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Tuesday, May 1, 2012

The Burden of Responsibility

Tonight’s Blog will begin with a brief look at a cliché and then proceed to an old and controversial study on stress. Both of these subjects converged as I worked on the budget over the weekend. The cliché is one that has echoed in many homes where parents face the challenge of rearing children. The research was rightfully criticized on an ethical level due to the pain inflicted on the animal subjects participating in the study.

First the cliché:  I have never subscribed to the apologetic-like exclamation, "This is going to hurt me more than it hurts you" that some people assert prior to delivering bad news or administering punishment. Surely, one would hope that the parent winces from the need to discipline a child because it represents a bad choice or action on the part of the child to warrant negative reinforcement. While there might be some residual emotional or psychological “hurt” (or regret and guilt) for the disappointed parent, the child is the recipient of the punishment and likely incurs more of the hurt than the parent.

Now for the study:
Brady’s executive monkeys (1958). Extracted from the following website:
Brady yoked two monkeys together and administered electric shocks every 20 seconds for six-hour periods. One of the monkeys, the ‘executive,’ was able to press a lever that delayed the shocks for 20 seconds. However, it was unable to stop all shocks.
Many of the ‘executives’ died of stomach ulcers.
Brady concluded it was the stress of being in control that had caused the ulcers. It couldn’t have been the shocks per se since the other monkey got the same number of shocks to its feet but didn’t get ulcers.
(Please note: while I hold an executive position and more than a few people think superintendents act like monkeys, in this experiment the term executive monkey refers to the monkey’s role as the one in charge of the lever mitigating shocks)
I had to deliver the prospect of unfortunate news to anxious teachers on the day prior to a contract language imposed deadline for notifying staff members who may possibly be impacted by budget reductions. Although we have constructed a budget that does not include any such reductions, the potential for a defeated budget vote would precipitate lay-offs since we have exhausted nearly every other avenue for cuts besides personnel. Upon entering my office, each person appeared to be struck with the realization of what the meeting was about.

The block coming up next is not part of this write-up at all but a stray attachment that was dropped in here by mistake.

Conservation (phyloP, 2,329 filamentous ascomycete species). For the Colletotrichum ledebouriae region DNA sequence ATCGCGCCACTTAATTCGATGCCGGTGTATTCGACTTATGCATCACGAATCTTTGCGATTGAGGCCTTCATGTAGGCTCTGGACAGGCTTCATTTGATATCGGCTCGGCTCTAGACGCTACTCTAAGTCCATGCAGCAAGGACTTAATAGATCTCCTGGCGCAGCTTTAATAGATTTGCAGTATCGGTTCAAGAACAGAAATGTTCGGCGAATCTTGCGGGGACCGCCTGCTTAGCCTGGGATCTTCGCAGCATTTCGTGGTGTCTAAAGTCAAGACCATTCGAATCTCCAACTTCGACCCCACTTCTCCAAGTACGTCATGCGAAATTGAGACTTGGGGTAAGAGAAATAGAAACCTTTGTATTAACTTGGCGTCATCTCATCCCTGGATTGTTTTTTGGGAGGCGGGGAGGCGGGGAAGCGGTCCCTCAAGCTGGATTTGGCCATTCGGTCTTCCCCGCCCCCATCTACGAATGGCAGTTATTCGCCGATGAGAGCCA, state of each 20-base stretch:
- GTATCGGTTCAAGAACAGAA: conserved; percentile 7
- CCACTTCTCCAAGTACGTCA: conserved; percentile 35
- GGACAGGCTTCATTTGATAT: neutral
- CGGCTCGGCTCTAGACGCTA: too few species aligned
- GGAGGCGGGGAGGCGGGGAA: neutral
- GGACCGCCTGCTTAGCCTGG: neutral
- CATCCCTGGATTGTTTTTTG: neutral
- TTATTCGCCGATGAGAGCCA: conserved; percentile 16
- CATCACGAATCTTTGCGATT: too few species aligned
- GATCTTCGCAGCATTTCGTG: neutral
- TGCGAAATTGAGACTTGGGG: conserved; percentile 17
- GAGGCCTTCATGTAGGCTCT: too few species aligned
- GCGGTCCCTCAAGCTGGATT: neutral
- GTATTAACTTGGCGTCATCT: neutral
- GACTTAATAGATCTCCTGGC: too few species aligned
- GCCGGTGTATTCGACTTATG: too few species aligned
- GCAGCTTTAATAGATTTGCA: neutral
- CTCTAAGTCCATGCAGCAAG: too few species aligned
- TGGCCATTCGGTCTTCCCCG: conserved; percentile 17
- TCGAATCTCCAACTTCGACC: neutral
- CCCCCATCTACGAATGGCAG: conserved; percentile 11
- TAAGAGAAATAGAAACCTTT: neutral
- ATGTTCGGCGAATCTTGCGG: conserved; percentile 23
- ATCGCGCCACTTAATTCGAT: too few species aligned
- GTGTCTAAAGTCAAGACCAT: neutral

I haven’t slept well at all the last few weeks as we navigated through the turbulent financial white-water wreaking havoc on our budget, and ultimately on the staff and learners of our school district. The burden of responsibility for trying to exercise any and all measures to avoid personnel cuts has proven to be substantial, but I can't complain. It doesn’t begin to approach the shock and effect that these teachers experienced. Several of the teachers are the age of my own daughter (a teacher in another district) and I thought about how I’d feel if she was receiving news like this.
I can’t imagine how difficult it was for the teachers to hear my explanation about the inequity of the state formula used to distribute funds to public schools in New York, the sharp decrease in federal dollars, and the significant loss of local revenue from the local Power Plant. Anything I said after identifying the percentage of reduction to their position (no position was eliminated) was probably lost on the individual, swept away by fears emerging from the impact.
I felt terrible. I wish I could’ve averted the need to inform people of such depressing news but the weary economy and constrictions imposed by the state government and department of education have prompted this unfortunate exchange between superintendent and staff members to be replicated throughout nearly every school district in the state.

On May 15th we will await the outcome of the vote and discover whether any of these possible reductions will be required to be implemented. Until then, my suffering as the bearer of bad news will continue to pale in comparison to those who may have their dreams put on hold due to a confluence of financial problems beyond their control. I am hopeful that the support of the community will prevail during this difficult economy and we will resume our pursuit of excellence with an intact staff.

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